UPDATE ON DROUGHT CONDITIONS
July 9, 1999
As of July 9, 1999 a number of convective and frontal weather systems over the last two weeks have brought welcome precipitation accumulations around Vermont. Although these storms were often accompanied or preceded by high temperatures (in some cases, record-breaking ones) as the month of June drew to a close, the second week of July has been marked by a cooler conditions.
As a result of these fairly steady precipitation inputs, surface soil moisture conditions have begun to be replenished, so that the effects of the drought on vegetation (lawns, crops and others) are not as severe as they were a month ago.
However, even though the impacts of agricultural drought appear to be decreasing, lake levels, river stages and groundwater supplies have yet to be fully recharged. As such, the hydrologic component of the drought still exists. Since there is a natural delay (lag) between the time at which precipitation deficits are observed compared to the decline in surface and ground waters, it is to be expected so time will elapse before the entire landscape (from soil moisture to the hydrological sectors) truly recovers from the winter-summer drought of 1998/1999.
For more information on the existing drought and methods by which to track drought conditions, see the:
The Fourth of July weekend and subsequent days will be remembered for the excessive heat conditions that gave way to a rash of daily severe thunderstorms. As warm, humid air approached New England and southeast Canada in the early morning of July 5, 1999 the first severe storm would be an electrical thunderstorm in the mountainous Laurentians region of Quebec and parts of the island of Montreal to the south. Over 400, 000 people lost electrical power, a situation that would persist for several days. At the same time in Vermont, severe thunderstorms would leave wind-related tree damage in parts of Orleans (Newport and North Troy), Franklin, Caledonia Grand Isle (Alburg Springs), and Essex counties (National Weather Service, 1999).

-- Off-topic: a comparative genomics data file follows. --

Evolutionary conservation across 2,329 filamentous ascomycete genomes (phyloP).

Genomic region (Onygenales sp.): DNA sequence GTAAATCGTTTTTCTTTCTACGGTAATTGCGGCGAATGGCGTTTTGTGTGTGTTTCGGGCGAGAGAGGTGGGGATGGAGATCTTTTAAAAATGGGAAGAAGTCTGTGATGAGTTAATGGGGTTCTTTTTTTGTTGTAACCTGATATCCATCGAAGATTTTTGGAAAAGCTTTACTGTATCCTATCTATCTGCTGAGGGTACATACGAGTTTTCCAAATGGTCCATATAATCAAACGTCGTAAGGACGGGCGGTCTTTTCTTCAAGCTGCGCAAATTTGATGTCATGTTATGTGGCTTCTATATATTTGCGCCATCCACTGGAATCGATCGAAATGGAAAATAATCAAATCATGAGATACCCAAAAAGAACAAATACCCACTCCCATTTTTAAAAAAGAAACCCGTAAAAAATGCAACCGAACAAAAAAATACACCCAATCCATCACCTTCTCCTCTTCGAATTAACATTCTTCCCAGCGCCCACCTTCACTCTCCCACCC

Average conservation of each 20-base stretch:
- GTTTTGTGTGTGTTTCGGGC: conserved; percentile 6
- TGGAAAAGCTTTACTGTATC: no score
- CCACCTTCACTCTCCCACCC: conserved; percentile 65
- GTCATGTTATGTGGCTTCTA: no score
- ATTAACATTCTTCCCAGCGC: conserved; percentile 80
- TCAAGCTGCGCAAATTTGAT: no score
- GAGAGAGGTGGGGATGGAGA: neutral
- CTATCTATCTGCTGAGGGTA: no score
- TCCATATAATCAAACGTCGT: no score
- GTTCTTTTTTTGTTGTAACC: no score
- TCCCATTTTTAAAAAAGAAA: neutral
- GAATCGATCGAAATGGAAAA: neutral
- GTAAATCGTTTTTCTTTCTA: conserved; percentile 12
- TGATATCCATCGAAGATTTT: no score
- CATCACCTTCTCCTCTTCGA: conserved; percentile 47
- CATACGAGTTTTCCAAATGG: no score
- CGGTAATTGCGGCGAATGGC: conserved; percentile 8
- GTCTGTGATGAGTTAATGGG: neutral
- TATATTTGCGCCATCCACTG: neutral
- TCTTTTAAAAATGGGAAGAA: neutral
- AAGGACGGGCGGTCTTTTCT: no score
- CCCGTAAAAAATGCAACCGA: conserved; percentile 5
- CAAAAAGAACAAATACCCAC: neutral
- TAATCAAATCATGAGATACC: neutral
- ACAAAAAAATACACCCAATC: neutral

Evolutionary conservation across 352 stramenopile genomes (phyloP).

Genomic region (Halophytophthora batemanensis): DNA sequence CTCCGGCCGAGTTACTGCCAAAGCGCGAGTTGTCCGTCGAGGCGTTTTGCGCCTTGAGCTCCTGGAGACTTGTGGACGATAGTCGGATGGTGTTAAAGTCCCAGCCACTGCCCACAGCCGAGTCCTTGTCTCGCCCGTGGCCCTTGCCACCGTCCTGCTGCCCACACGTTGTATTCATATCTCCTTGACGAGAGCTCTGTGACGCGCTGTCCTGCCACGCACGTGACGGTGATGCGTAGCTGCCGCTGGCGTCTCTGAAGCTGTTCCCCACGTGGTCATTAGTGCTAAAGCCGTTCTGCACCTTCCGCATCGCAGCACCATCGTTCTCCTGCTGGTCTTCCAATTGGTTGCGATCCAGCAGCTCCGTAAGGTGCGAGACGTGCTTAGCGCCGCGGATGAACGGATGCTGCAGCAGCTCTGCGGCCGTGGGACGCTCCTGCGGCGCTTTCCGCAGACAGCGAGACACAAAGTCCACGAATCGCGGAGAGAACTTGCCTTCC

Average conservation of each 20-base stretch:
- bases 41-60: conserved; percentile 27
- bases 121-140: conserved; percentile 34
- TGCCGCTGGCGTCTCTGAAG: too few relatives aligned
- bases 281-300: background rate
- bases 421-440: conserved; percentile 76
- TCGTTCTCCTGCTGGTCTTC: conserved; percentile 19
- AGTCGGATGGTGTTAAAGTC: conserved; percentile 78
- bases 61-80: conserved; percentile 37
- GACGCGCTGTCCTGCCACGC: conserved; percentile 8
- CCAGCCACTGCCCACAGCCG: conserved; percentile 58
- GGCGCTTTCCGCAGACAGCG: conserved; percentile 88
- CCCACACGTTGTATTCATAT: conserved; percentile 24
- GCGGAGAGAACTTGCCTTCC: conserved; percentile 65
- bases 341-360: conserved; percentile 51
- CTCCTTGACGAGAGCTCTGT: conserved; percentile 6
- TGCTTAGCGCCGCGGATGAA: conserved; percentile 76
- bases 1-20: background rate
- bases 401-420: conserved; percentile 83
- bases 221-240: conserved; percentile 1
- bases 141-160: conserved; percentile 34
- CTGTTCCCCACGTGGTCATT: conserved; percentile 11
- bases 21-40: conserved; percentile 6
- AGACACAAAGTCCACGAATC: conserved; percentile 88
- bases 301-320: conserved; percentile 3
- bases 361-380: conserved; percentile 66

By July 6, a cold front had moved across the region again helping to spawn severe thunderstorms that would uproot and or down trees in Franklin, Lamoille (Hyde Park, Waterville), Washington (Cabot, Calais), Windsor (Windsor, Bridgewater, Woodstock, Chester, Wilder, White River Junction, Hartland, Ludlow), Essex (Lunenburg), Orleans (Derby Line) and Rutland (Sudbury, East Wallingford, Rutland) counties. Wind gusts of 59 miles per hour () were reported to the National Weather Service by a spotter in West Danville or Caledonia county (National Weather Service, 1999). Power outages in the wake of this series of storms would leave customers without electricity across Rutland county and the St. Johnsbury area (The Burlington Free Press, 1999). Later that evening a tornado would touch down in the Quebec cities of Drummondville, Berthierville and Yamaska.